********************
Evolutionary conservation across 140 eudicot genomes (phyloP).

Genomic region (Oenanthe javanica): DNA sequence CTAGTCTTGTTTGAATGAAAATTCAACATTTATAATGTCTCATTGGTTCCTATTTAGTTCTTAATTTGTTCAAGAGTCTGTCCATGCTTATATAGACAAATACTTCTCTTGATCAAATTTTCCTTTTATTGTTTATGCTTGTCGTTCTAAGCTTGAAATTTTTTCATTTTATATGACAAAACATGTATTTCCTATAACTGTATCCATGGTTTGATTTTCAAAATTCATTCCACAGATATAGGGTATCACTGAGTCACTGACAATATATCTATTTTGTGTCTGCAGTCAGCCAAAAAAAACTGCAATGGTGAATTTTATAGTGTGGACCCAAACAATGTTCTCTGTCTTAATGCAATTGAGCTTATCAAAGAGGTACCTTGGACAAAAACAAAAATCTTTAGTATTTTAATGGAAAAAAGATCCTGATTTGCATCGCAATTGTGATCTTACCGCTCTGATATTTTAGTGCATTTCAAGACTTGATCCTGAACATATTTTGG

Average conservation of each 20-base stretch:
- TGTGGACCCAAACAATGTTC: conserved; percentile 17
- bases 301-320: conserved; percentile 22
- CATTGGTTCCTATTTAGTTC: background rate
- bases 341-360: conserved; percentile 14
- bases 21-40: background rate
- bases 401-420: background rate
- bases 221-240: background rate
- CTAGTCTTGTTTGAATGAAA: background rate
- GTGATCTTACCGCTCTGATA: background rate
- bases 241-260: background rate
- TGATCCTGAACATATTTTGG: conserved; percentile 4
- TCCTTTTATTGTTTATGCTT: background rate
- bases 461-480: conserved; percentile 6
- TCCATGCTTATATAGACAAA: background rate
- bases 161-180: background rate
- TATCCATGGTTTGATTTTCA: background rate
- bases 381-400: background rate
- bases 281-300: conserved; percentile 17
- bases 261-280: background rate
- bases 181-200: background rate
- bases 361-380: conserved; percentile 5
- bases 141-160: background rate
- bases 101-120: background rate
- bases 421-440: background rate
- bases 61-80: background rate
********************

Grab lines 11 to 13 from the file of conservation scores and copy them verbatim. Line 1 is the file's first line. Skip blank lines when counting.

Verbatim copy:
- CTAGTCTTGTTTGAATGAAA: background rate
- GTGATCTTACCGCTCTGATA: background rate
- bases 241-260: background rate